• Baker, James R. William Golding: A Critical Study. New York: St. Martin’s Press, 1965.

    A chronological bibliography of works by and about Golding.

  • Biles, Jack I. Talk: Conversations with William Golding. New York: Hartcourt Brace, 1970.

    A series of talks between the critic Biles and Golding concerning the writer’s works and themes. Available online from the Internet Archive.

  • Bloom, Harold. William Golding’s Lord of the Flies. New York: Chelsea House Publishers, 2008.

    A student friendly edition with exhaustive notes and critical commentary by the author. Best suited for students and novices trying to gain a working understanding of Golding’s novel with recourse to its major themes.

  • Carey, John. William Golding: The Man Who Wrote Lord of the Flies. London: Faber and Faber, 2009.

    The biographer gives an inner peek into Golding’s life, his parenthood, and how such elements shaped his writing.

  • Crawford, Paul. Politics and History in William Golding: A World Turned Upside Down. Columbia: University of Missouri Press, 2002.

    Gives an account of the fantastic and the carnivalesque in the writer, with recourse to the milieu of the Holocaust and the Cold War.

  • Fort, Camille. De’rives de la parole: Les re’cits de William Golding. Paris: L’ Harmattan, 2003.

    A comment on Golding’s novels by a non-Anglophone critic.

  • Gekoski, R. A., and P. A. Grogan. William Golding: A Bibliography (1934–1993). London: Andre Deutsch, 1994.

    An authoritative bibliography on Golding with inputs by the novelist himself.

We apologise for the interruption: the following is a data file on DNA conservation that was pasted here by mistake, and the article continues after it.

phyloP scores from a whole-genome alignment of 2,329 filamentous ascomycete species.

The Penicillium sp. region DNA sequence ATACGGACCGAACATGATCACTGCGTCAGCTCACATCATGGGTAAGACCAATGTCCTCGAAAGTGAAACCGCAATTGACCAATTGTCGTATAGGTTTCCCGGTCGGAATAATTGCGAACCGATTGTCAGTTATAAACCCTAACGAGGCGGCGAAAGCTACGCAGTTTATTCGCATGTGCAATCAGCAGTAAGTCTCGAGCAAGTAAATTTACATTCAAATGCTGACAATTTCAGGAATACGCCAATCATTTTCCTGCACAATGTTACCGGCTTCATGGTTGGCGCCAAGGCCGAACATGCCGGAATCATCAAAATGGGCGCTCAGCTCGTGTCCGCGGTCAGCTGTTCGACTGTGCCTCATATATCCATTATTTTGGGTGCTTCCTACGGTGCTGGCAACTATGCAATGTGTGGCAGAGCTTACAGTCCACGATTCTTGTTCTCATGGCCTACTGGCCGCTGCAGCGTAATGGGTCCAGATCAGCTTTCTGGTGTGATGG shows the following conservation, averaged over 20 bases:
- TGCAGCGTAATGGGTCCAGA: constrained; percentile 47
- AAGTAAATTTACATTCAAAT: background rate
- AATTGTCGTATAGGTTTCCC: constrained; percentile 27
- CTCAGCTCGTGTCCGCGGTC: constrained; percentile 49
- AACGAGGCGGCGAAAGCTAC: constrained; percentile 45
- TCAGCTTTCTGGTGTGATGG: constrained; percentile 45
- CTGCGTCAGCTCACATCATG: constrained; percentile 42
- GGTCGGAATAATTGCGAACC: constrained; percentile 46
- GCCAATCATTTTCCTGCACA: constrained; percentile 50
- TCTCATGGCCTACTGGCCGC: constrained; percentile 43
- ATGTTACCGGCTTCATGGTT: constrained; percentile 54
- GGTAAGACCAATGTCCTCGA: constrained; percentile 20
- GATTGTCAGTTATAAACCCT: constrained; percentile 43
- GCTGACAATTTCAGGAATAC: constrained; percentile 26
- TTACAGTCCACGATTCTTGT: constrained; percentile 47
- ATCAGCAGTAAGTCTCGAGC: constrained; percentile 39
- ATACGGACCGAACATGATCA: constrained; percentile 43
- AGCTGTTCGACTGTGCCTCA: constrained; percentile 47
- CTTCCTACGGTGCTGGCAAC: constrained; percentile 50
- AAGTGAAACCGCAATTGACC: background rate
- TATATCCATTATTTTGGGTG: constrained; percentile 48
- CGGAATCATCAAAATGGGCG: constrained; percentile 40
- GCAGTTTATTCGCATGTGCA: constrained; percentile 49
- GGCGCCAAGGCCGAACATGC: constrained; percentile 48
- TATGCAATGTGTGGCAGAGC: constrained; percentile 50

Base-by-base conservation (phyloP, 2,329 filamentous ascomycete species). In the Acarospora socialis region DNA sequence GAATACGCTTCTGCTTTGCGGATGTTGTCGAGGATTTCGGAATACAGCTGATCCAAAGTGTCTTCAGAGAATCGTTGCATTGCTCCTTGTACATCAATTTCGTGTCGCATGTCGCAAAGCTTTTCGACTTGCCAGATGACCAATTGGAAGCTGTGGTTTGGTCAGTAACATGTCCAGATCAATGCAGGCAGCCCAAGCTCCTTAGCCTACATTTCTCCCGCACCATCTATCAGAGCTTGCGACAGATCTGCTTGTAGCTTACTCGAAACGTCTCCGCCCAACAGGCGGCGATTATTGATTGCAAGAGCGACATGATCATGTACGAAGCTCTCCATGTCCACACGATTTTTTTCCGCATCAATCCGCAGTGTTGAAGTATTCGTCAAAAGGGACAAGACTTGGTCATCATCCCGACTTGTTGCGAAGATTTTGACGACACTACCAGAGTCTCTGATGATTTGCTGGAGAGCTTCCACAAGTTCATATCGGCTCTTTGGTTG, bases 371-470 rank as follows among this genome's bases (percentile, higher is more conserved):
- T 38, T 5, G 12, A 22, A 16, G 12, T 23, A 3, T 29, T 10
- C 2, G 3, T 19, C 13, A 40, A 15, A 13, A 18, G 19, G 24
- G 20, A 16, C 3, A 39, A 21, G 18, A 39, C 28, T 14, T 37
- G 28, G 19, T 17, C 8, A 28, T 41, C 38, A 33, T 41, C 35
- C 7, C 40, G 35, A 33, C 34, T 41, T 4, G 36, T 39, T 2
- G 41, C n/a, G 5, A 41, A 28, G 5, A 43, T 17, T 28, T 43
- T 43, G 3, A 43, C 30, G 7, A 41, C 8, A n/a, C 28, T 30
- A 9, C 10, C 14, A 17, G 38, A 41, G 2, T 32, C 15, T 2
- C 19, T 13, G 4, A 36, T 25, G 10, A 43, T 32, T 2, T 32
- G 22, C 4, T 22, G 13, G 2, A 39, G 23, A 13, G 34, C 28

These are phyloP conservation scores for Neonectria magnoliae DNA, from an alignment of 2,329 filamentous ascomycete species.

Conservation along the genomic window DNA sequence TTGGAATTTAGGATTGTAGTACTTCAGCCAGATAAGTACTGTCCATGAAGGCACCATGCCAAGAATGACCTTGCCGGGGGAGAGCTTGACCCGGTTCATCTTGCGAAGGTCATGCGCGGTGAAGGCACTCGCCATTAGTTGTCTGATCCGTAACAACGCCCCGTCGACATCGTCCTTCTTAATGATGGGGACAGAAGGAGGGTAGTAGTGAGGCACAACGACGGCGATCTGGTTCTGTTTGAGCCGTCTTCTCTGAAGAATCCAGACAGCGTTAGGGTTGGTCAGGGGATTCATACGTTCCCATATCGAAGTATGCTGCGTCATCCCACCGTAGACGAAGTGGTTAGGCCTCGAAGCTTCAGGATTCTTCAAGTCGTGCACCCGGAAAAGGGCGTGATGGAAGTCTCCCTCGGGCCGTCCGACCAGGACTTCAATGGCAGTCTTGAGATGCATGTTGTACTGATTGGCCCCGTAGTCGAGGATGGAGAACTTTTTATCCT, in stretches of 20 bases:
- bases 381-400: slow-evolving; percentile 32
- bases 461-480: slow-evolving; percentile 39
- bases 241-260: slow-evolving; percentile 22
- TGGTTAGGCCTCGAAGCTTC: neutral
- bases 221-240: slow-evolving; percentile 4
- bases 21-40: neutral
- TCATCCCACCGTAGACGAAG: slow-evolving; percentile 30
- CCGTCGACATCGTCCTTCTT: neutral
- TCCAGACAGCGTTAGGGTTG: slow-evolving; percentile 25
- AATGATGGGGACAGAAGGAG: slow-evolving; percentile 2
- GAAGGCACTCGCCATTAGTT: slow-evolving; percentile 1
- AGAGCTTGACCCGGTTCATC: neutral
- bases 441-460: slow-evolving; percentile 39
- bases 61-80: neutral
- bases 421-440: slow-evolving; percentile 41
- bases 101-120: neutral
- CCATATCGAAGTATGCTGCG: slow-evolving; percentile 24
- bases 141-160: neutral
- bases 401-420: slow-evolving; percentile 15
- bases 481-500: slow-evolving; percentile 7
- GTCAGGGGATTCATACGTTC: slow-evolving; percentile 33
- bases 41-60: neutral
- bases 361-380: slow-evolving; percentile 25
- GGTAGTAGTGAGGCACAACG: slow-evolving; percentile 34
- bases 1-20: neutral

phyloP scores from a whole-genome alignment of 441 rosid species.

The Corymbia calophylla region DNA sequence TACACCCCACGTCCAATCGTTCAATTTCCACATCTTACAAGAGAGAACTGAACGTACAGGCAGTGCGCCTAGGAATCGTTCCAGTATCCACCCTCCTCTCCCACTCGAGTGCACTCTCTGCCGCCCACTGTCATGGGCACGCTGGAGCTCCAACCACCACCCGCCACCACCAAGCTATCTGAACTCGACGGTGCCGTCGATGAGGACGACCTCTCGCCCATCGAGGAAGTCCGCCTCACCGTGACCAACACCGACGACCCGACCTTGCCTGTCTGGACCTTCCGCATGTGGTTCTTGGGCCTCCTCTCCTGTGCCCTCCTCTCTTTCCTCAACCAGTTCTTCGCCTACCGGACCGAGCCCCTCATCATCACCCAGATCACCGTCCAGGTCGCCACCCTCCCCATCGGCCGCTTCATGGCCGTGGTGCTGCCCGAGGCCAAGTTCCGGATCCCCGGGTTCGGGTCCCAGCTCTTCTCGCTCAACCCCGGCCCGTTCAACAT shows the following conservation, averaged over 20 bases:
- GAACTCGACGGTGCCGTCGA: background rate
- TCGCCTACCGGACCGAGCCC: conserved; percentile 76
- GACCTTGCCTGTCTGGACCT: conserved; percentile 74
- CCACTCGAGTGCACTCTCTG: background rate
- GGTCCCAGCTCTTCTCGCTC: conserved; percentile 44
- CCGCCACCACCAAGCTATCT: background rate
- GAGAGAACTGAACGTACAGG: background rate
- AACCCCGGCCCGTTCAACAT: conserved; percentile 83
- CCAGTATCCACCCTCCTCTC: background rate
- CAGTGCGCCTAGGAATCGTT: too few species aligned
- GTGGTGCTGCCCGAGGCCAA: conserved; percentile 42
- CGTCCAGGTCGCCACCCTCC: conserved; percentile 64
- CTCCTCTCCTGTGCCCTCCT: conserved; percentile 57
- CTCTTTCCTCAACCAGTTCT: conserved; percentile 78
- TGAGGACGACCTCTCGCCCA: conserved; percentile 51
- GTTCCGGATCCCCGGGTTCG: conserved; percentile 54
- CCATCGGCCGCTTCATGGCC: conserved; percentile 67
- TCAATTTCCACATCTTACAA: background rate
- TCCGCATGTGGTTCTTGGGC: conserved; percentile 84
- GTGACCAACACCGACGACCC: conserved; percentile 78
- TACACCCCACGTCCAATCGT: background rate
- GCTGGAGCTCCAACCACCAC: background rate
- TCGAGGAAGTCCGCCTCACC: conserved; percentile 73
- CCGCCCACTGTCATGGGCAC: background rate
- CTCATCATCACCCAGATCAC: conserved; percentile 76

• Gilmour, Rachael, and Bill Schwartz, eds. End of Empire and the English Novel since 1945. Manchester, UK: Manchester University Press, 2011.

    Probably the first book-length study that explores the history of postwar England and the prominent novelists writing during this period; covers from George Orwell through Golding to Ian MacEwan.

  • Gindin, James. William Golding. London: St. Martin’s Press, 1988.

    Provides a study of Golding’s fiction with recourse to the binary oppositions in his works. Part of the “Modern Novelists” series.

  • Kinkead-Weekes, Mark, and Ian Gregor. William Golding: A Critical Study. New York: Harcourt Brace & World, 1967.

    One of the earliest book-length critical commentaries on Golding. Revised subsequently with a chapter by the novelist’s daughter.

  • William Golding.

    An exhaustive online bibliography on Golding with reference to books, articles, etc. on the writer, as well as audio resources and other allied material provided through open access. Updated periodically with new entries on the writer. Edited by Dr. Nicola Presley and hosted by Faber and Faber. Contains an illuminating video on Judy Golding’s comments on the writer, along with a tour of Golding’s house.